ART AND MEDIUM(S) IN CONTEMPORARY HISTORY OF ART
Video, photography, and cinema have played key roles for identifying the challenges and prospects of twenty-first century history of art, regarding how to question, critically reformulate, and overcome modernist notions and models of medium specificity. They have also helped to enrich both inter/transdisciplinary approaches in the contemporary history of art and our understanding of art produced in different mediums, before and after modern times. In this direction, the VIII Art History Symposium at the Universidad de los Andes invites proposals for individual papers discussing and examining some of the methodological, analytical or theoretical new challenges and prospects for the discipline concerning the relationship between art and mediums in art works (in a wide sense of the term) produced in any time and place. Papers may include responses to, but are by no means limited by the following approaches.
1. Rosalind Krauss reformulated the modernist discussion on medium in response to what she considered a crisis related to the emergence of video in the sixties. She proposed a post-medium notion of medium in terms of supporting structures of “differential” and self-differentiating elements (e.g. the celluloid strip, the camera, the projector, and the screen in cinema), and in terms of the open possibilities of various interactions between these components. On her part, Carol Armstrong proposes a feminist interpretation of Georges Seurat’s “pointillist mark”, which she interprets in terms of a “complex matrix of interrelated media and materialities,” and as optical as well as embodied, tactile, and generative mark. The symposium invites papers related to the study of how artworks and practices could be understood from a perspective that emphasizes materiality and creation within conditions and dynamics of an art medium’s “self-differentiating elements” or of interrelatedness of different art media.
2. Ji Hoon Kim’ Between Film, Video and the Digital: Hybrid Moving Images in the Post-Media Age (2016) shows that both medium specificity and Krauss’ proposal hardly help to study works that use other exhibition devices and platforms to “mediate and scrutinize in the material and technical complexity of the cinema”. Andrew Uroskie’s Between the Black Box and the White Cube (2014) shows how artists in the fifties and sixties used sculpture and other media “to address fundamental aspects of the cinematic experience”. He also proposes that artists and the public understood cinema’s specificity less in terms of “an ontology of a material form”, and more in terms of both “the contingent historicity of that form’s cultural elaboration”, and the perceptual regimes in which cinema took place. In this direction, the symposium also seeks papers that study how production and reception of art before and in modernity occurs in terms of perception, communication, and the interweaving and hybridization of media and mediums. The symposium also invites investigations on how artists and institutions have developed and problematized formal, structural, and ontological characteristics of mediums/media in order to ‘expand’ the different cultural and communicational possibilities of art.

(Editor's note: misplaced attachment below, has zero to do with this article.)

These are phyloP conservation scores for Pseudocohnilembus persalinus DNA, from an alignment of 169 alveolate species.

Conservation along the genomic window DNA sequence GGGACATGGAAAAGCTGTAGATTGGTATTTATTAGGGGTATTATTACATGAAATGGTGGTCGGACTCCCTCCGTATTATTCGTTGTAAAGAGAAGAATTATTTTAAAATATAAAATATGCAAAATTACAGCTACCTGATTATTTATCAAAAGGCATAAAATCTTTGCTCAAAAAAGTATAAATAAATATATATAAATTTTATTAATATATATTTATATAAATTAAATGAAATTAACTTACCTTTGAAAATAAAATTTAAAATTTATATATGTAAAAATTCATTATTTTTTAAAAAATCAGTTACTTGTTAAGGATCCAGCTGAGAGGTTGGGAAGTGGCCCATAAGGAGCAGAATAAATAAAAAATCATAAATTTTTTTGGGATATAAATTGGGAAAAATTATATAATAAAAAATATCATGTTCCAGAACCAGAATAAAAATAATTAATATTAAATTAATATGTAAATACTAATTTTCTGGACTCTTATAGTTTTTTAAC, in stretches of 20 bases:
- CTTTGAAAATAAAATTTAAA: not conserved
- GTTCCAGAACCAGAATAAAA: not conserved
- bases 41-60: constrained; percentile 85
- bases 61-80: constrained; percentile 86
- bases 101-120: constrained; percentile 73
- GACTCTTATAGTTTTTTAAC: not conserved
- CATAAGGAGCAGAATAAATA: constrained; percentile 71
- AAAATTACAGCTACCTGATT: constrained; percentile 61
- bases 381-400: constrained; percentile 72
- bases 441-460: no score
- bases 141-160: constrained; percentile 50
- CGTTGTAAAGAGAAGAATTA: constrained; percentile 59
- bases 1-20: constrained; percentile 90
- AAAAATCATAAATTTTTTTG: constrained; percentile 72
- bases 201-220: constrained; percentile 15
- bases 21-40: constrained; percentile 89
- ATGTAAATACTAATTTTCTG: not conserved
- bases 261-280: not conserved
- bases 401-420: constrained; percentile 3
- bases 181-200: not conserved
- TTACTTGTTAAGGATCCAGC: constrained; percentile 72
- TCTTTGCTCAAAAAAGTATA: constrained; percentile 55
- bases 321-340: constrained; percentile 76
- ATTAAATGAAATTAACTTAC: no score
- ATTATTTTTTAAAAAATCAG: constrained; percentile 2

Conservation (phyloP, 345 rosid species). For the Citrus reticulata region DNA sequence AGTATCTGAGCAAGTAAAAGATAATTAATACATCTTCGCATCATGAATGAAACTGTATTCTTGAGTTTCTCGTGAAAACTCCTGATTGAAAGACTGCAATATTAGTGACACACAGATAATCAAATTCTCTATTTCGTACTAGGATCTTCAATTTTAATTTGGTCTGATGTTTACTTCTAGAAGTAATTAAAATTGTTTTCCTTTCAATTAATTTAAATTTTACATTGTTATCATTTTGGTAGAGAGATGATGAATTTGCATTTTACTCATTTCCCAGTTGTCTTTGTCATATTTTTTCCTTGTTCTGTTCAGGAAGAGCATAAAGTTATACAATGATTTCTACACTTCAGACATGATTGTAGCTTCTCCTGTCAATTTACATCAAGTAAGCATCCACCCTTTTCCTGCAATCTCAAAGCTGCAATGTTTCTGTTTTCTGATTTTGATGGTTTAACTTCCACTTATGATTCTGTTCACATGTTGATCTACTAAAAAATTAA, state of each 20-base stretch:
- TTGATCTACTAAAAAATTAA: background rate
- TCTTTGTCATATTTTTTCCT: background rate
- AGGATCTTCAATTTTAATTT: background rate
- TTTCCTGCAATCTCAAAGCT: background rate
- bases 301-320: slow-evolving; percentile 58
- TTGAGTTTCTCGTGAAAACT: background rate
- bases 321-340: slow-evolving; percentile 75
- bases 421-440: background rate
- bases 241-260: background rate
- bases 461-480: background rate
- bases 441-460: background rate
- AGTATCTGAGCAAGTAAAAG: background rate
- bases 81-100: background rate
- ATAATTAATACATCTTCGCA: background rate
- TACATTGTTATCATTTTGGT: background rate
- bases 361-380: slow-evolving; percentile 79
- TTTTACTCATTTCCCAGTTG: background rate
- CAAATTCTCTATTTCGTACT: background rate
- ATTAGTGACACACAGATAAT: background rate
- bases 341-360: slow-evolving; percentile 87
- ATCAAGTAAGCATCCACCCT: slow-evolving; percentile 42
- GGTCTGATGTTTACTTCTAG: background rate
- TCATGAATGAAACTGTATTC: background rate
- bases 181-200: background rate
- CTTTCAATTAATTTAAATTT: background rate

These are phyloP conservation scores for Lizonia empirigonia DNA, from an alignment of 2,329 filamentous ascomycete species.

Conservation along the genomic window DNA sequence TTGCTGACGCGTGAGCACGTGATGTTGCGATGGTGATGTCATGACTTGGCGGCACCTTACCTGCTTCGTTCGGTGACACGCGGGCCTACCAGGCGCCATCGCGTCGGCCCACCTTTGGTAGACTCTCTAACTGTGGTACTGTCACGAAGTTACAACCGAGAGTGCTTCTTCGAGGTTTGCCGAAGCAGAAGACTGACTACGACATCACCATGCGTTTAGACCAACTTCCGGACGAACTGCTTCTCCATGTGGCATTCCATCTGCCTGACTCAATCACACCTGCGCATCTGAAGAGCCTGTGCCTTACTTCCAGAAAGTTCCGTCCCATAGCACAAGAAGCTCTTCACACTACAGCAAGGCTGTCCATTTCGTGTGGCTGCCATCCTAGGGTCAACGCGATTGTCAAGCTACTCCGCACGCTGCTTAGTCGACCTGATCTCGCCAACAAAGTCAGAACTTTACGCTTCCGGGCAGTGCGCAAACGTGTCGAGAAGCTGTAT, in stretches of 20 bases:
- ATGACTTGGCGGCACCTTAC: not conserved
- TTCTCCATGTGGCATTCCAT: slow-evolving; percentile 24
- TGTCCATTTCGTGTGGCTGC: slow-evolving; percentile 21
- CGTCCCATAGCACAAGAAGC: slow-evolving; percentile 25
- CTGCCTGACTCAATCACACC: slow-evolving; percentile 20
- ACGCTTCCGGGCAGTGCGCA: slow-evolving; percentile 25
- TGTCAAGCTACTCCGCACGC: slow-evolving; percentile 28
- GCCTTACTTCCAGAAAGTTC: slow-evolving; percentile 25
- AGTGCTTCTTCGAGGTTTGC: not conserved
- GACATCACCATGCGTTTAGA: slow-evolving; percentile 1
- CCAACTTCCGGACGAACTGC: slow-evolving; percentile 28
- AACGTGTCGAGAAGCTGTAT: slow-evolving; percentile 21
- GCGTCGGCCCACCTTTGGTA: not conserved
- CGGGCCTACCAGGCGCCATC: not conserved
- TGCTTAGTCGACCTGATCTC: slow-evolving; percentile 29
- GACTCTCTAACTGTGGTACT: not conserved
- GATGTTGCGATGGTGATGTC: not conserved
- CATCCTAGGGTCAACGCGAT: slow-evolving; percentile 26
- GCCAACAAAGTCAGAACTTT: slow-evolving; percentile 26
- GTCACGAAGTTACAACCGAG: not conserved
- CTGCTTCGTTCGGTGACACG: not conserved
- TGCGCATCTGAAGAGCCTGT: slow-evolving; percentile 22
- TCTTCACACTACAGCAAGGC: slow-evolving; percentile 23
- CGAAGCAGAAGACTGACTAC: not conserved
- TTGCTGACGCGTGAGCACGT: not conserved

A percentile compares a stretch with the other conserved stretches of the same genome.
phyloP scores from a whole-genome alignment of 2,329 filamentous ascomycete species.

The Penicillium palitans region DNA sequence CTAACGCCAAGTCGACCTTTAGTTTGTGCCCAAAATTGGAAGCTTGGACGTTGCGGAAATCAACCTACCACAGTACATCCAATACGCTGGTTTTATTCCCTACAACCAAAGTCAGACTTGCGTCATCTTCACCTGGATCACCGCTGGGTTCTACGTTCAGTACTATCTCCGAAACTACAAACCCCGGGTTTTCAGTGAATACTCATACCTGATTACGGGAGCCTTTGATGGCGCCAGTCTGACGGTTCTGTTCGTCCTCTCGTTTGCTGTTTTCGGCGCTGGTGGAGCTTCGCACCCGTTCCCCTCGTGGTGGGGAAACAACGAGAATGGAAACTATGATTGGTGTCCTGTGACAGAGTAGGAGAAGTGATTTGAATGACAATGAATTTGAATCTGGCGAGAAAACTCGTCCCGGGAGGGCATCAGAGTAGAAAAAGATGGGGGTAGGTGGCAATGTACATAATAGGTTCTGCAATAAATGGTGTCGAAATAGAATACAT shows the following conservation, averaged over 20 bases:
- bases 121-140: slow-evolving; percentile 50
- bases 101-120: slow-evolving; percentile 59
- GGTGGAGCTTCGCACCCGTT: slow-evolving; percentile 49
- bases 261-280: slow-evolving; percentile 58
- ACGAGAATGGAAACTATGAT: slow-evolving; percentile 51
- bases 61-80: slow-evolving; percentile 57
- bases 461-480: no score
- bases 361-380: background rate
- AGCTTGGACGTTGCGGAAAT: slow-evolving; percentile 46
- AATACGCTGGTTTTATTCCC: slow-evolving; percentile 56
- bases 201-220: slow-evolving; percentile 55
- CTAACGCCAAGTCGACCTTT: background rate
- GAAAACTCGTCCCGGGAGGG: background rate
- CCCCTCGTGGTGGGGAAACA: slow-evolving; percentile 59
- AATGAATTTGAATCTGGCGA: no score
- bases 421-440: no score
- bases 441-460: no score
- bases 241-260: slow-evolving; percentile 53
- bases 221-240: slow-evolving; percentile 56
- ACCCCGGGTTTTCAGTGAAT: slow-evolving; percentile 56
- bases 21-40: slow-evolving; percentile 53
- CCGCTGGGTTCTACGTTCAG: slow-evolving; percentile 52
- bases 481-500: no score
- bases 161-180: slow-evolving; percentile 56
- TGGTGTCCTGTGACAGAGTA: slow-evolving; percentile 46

3. Raymond Bellour’s L’Entre-Images: Photo Cinéma Vidéo (1990) demonstrated that video, electronic, and digital artifacts did not dissolve cinema, but rather enabled its development and allowed the reexamination of the relationship between old and new mediums. This task was assumed and reformulated by the “media archeology”. Among those archeologist is Friedrich Kittler who criticized humanist approaches to technology, and proposed that old and new mediums (and one may add here biological mediums) can be understood as active (bio)technologies and mechanisms of inscription of their own archeology. On her part, Ina Blom has combined both art history and media archeology in order to identify an “autobiography” of video art that accounts for “the life and times of a memory technology” in a postwar world. The symposium invites papers evaluating intricate (bio)tecnologic dynamics of memory, narrative, and (bio)politics in specific art works, addressing reexaminations of the relationship between traditional and new (art) mediums, or studying how these mediums give an account of their own histories and hybridizations.
Speakers have 20 minutes for their presentations. Please send your proposal by June 30th to Juan Carlos Guerrero-Hernandez (firstname.lastname@example.org). Make sure you write “VIII Art History Symposium” in the subject. Proposals should include two files (PDF or word). The first file includes a tentative title of the paper and an abstract (400 to 600 words long). Please, avoid including your name in this document. The second file should include a short CV (between 100 and 200 words long) stating your full name, academic affiliation, e-mail, and list of publications. In case you have any question, please do not hesitate to contact Juan Guerrero-Hernández before June 20th. Official languages are Spanish and English. Selected papers will be announced by July 15th.